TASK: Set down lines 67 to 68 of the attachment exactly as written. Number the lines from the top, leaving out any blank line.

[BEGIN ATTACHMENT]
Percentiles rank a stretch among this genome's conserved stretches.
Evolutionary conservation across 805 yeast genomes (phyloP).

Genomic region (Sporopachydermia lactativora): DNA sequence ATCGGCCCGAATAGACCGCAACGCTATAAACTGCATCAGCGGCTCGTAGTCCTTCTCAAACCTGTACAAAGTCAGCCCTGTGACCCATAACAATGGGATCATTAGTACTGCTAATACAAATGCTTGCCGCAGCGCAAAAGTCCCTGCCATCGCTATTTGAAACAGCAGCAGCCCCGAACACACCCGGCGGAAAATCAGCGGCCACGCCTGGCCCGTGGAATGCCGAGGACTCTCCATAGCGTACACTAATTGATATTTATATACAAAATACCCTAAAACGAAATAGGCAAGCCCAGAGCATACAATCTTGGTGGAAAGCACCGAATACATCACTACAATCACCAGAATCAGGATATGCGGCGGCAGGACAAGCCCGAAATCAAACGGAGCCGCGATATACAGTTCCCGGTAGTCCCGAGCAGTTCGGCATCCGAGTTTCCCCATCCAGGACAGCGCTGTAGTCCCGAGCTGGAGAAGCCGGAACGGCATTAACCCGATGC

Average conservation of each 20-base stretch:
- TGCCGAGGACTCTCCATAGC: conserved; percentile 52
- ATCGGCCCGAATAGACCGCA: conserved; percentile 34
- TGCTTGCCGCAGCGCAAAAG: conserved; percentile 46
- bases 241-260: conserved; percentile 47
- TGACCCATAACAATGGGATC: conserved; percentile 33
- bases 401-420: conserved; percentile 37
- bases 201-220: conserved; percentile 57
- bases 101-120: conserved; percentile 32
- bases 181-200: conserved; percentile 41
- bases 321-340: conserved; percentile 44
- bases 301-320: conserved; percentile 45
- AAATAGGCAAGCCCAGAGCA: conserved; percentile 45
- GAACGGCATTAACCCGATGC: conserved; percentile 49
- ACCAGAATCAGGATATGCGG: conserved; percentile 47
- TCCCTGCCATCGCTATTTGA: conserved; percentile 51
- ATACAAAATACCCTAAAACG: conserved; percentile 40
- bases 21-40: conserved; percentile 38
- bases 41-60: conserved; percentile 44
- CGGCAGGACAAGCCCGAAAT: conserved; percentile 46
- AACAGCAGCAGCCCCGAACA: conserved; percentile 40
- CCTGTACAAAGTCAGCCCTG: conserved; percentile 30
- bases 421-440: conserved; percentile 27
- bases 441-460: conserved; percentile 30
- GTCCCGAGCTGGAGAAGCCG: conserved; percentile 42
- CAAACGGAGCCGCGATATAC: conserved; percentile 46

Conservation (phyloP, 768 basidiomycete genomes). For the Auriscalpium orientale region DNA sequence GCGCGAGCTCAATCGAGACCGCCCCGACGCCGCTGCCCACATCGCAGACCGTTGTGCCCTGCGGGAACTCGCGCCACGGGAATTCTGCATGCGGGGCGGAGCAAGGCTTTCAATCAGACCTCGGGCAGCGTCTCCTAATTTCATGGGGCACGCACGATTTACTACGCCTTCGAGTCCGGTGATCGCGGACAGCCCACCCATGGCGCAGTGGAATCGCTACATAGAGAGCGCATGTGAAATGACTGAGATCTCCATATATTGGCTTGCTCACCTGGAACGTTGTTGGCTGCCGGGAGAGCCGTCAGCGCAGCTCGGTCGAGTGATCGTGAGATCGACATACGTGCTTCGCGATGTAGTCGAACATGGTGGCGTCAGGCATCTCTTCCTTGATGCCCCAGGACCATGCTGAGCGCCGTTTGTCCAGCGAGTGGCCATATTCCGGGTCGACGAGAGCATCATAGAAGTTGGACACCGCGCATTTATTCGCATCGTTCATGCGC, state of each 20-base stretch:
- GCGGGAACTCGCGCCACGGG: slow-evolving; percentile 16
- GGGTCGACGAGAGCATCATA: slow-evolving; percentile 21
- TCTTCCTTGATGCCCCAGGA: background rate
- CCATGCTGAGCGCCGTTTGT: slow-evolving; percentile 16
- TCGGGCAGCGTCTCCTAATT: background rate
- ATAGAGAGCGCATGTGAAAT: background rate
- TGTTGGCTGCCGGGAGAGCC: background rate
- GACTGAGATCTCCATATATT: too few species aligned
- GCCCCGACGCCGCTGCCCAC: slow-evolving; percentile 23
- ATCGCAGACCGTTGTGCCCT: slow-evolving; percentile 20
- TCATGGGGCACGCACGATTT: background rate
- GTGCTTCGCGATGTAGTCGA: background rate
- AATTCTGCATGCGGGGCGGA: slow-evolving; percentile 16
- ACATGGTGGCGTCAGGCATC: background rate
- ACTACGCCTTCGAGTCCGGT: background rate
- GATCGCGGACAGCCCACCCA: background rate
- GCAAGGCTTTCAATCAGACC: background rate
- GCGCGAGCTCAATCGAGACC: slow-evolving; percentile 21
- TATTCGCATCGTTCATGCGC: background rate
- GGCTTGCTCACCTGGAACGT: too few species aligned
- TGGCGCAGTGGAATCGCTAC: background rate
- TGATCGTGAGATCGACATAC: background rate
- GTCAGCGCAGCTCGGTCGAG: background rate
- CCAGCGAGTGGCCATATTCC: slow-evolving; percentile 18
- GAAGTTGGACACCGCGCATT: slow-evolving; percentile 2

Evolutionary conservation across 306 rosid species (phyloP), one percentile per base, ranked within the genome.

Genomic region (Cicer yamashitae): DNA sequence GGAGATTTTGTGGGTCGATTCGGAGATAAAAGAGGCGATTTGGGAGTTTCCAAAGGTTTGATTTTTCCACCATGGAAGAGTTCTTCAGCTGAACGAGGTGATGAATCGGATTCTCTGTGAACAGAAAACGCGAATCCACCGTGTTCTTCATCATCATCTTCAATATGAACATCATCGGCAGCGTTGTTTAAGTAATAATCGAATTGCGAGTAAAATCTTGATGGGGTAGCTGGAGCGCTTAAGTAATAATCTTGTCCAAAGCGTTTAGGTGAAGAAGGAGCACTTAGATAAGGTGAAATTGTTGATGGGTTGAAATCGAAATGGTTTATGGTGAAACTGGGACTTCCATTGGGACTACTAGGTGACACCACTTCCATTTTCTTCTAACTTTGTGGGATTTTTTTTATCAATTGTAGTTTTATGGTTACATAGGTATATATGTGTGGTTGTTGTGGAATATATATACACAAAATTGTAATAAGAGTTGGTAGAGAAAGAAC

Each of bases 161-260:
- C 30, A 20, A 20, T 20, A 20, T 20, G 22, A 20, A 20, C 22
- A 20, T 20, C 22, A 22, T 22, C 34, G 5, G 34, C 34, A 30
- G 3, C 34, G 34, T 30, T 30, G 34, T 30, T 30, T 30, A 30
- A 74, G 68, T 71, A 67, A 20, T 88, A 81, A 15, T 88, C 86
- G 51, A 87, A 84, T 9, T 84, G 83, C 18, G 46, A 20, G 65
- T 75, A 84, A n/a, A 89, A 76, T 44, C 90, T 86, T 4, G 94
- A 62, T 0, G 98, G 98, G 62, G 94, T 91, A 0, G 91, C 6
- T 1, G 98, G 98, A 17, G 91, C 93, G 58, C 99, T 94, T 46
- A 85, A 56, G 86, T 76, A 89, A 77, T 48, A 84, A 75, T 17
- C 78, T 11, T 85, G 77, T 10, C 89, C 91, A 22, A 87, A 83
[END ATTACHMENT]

- A 85, A 56, G 86, T 76, A 89, A 77, T 48, A 84, A 75, T 17
- C 78, T 11, T 85, G 77, T 10, C 89, C 91, A 22, A 87, A 83